California- I currently live here! I also lived here between the ages of one and three. And because I have lots of relatives in this state, and California itself is a good vacation destination, I’ve spent a lot of time throughout my life in this state.
Colorado- Ever since I was a kid, I dreamed of living there, particularly in Colorado Springs. I visited a couple times as an adult to places like Boulder, Denver, and Estes Park, but in 2020, I got to temporarily live my dream by spending a month in the Springs.
Connecticut- Nope, haven’t been there.
Delaware- During my high school’s East Coast trip, I rode a bus through a small part of Delaware while going between DC and Philadelphia. I don’t even know if that should count. What do you think?
Florida- Every kid’s dream: I got to go to Walt Disney World. In fact, I went to Walt Disney World four times before taking a Florida trip to someplace other than Disney. As it turns out, Fort Lauderdale is a great place to kick off a cruise vacation.
Georgia- I’ve made plans, but none of them have stuck yet.
Hawaii- I went to Oahu when I was nine and Maui when I was twenty-eight. I think I preferred Maui, just because it wasn’t as much about city life as Honolulu was. Each day, I took a trip to a different part of the island that provided diverse landscape.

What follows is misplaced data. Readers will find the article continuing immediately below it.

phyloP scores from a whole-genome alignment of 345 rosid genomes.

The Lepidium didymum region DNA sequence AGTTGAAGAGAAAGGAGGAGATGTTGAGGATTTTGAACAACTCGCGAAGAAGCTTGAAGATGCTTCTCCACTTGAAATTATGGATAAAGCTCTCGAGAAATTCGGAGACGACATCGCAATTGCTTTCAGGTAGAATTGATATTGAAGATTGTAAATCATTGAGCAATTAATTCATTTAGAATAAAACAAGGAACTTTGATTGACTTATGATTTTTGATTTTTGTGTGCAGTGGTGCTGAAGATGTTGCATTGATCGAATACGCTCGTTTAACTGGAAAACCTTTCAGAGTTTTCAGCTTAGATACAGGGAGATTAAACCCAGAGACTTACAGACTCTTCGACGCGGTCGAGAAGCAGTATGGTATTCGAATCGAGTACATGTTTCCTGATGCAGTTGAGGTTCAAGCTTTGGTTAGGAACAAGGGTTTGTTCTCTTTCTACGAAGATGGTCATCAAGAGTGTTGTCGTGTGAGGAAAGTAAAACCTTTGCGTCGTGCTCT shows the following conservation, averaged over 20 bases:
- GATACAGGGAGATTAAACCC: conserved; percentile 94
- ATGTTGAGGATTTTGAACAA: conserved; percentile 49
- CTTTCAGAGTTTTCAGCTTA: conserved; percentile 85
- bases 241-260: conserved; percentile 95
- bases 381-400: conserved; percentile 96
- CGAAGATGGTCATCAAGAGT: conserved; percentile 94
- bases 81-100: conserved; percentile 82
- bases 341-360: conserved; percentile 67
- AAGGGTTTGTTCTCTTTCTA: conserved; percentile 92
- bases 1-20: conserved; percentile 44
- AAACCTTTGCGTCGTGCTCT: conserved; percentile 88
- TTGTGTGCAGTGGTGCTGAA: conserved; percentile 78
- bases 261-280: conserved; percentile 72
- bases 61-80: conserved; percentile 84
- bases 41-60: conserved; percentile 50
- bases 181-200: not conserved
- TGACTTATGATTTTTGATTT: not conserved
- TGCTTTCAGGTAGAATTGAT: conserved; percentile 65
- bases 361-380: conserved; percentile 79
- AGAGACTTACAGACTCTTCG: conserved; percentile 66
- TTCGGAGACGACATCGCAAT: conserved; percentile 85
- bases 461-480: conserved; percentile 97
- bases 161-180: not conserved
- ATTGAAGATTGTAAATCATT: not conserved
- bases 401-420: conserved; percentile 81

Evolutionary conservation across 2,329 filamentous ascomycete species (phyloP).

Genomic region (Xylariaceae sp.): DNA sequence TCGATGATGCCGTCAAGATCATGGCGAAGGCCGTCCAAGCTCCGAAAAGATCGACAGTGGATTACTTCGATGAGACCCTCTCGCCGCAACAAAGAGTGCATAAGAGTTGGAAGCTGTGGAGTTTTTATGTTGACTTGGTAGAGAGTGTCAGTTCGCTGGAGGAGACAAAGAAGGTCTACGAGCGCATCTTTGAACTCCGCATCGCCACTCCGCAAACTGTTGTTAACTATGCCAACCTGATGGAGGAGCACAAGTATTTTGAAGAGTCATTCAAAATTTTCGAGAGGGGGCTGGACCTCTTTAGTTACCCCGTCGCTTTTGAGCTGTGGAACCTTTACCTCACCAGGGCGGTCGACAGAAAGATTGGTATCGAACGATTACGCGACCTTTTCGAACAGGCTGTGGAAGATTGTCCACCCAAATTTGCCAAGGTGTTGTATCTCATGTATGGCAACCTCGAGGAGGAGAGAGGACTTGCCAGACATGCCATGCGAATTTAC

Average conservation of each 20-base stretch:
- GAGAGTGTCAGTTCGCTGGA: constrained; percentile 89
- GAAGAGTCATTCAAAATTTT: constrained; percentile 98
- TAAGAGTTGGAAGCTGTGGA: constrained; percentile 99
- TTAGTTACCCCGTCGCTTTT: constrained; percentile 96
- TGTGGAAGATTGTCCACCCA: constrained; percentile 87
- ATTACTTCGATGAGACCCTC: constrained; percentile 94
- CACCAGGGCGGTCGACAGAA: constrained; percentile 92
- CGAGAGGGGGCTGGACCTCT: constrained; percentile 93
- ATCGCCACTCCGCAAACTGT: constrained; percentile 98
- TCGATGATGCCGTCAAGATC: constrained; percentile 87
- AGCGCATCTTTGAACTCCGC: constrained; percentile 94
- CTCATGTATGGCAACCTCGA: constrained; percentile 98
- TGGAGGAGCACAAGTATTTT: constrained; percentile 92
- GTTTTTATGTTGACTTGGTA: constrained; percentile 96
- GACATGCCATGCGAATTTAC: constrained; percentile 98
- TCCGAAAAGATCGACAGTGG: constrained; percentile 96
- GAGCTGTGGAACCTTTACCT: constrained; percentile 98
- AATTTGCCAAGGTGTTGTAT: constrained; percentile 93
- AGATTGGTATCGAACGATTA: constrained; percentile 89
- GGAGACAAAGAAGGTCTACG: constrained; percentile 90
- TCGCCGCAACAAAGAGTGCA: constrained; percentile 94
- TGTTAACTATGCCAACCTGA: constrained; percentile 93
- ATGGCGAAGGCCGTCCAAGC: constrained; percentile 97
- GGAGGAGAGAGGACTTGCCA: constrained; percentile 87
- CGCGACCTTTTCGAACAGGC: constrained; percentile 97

Idaho- I’ve made the joke that Idaho doesn’t exist. However, for a nonexistent state, I’ve been there a few times, mostly on choir tours or other road trips. However, I’ve seen very few potatoes there.
Illinois- My experience with Illinois has mostly been just driving through. However, on my last drive through Illinois, I spent a jam-packed day in Chicago, doing everything from seeing my reflection in the Cloudgate Bean to standing on the see-through 103rd-floor ledge of the Willis Tower.
Indiana- Illinois was often paired with Indiana for driving through. So I’ve mostly made roadside attraction stops in this state, such as the park where Johnny Appleseed was buried.
Iowa- Because I’ve lived in both Nebraska and Missouri, Iowa has made it to my list. The two most memorable parts of Iowa were the amusement park Adventureland and the sculpture park in downtown Des Moines.